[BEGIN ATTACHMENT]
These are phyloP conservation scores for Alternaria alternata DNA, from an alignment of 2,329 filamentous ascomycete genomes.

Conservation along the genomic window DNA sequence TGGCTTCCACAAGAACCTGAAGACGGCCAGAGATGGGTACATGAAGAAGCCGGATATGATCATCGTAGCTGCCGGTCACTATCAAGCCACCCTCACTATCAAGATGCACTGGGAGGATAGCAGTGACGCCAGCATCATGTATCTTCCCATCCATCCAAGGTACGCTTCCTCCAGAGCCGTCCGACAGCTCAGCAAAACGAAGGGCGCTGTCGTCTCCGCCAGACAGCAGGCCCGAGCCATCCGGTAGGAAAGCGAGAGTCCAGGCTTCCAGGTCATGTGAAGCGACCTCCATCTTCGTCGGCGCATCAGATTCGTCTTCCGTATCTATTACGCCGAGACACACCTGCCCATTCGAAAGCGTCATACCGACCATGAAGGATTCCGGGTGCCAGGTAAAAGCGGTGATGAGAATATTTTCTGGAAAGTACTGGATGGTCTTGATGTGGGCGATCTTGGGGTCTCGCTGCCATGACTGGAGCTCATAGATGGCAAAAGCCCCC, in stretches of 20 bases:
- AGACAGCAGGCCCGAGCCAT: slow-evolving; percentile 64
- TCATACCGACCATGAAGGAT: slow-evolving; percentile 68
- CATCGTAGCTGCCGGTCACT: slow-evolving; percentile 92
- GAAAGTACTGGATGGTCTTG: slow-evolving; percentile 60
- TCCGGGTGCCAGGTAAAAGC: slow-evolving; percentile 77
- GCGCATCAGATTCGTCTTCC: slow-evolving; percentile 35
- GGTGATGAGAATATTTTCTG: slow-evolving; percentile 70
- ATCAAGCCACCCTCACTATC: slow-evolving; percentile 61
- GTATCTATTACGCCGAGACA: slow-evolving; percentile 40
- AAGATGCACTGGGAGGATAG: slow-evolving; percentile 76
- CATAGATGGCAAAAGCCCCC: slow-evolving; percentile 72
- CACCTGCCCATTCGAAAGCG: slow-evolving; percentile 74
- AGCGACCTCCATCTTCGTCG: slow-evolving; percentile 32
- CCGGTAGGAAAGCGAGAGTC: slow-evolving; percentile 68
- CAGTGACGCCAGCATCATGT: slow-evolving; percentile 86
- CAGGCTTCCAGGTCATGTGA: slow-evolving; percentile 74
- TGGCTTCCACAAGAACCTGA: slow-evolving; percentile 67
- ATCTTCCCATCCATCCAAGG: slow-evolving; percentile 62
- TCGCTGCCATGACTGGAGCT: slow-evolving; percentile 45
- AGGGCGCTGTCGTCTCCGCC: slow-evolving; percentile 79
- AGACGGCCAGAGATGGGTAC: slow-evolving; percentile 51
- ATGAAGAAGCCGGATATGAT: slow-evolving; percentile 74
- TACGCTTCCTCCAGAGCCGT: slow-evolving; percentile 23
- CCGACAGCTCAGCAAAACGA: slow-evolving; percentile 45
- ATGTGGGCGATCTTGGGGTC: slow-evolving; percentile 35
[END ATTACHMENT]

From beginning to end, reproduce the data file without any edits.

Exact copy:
These are phyloP conservation scores for Alternaria alternata DNA, from an alignment of 2,329 filamentous ascomycete genomes.

Conservation along the genomic window DNA sequence TGGCTTCCACAAGAACCTGAAGACGGCCAGAGATGGGTACATGAAGAAGCCGGATATGATCATCGTAGCTGCCGGTCACTATCAAGCCACCCTCACTATCAAGATGCACTGGGAGGATAGCAGTGACGCCAGCATCATGTATCTTCCCATCCATCCAAGGTACGCTTCCTCCAGAGCCGTCCGACAGCTCAGCAAAACGAAGGGCGCTGTCGTCTCCGCCAGACAGCAGGCCCGAGCCATCCGGTAGGAAAGCGAGAGTCCAGGCTTCCAGGTCATGTGAAGCGACCTCCATCTTCGTCGGCGCATCAGATTCGTCTTCCGTATCTATTACGCCGAGACACACCTGCCCATTCGAAAGCGTCATACCGACCATGAAGGATTCCGGGTGCCAGGTAAAAGCGGTGATGAGAATATTTTCTGGAAAGTACTGGATGGTCTTGATGTGGGCGATCTTGGGGTCTCGCTGCCATGACTGGAGCTCATAGATGGCAAAAGCCCCC, in stretches of 20 bases:
- AGACAGCAGGCCCGAGCCAT: slow-evolving; percentile 64
- TCATACCGACCATGAAGGAT: slow-evolving; percentile 68
- CATCGTAGCTGCCGGTCACT: slow-evolving; percentile 92
- GAAAGTACTGGATGGTCTTG: slow-evolving; percentile 60
- TCCGGGTGCCAGGTAAAAGC: slow-evolving; percentile 77
- GCGCATCAGATTCGTCTTCC: slow-evolving; percentile 35
- GGTGATGAGAATATTTTCTG: slow-evolving; percentile 70
- ATCAAGCCACCCTCACTATC: slow-evolving; percentile 61
- GTATCTATTACGCCGAGACA: slow-evolving; percentile 40
- AAGATGCACTGGGAGGATAG: slow-evolving; percentile 76
- CATAGATGGCAAAAGCCCCC: slow-evolving; percentile 72
- CACCTGCCCATTCGAAAGCG: slow-evolving; percentile 74
- AGCGACCTCCATCTTCGTCG: slow-evolving; percentile 32
- CCGGTAGGAAAGCGAGAGTC: slow-evolving; percentile 68
- CAGTGACGCCAGCATCATGT: slow-evolving; percentile 86
- CAGGCTTCCAGGTCATGTGA: slow-evolving; percentile 74
- TGGCTTCCACAAGAACCTGA: slow-evolving; percentile 67
- ATCTTCCCATCCATCCAAGG: slow-evolving; percentile 62
- TCGCTGCCATGACTGGAGCT: slow-evolving; percentile 45
- AGGGCGCTGTCGTCTCCGCC: slow-evolving; percentile 79
- AGACGGCCAGAGATGGGTAC: slow-evolving; percentile 51
- ATGAAGAAGCCGGATATGAT: slow-evolving; percentile 74
- TACGCTTCCTCCAGAGCCGT: slow-evolving; percentile 23
- CCGACAGCTCAGCAAAACGA: slow-evolving; percentile 45
- ATGTGGGCGATCTTGGGGTC: slow-evolving; percentile 35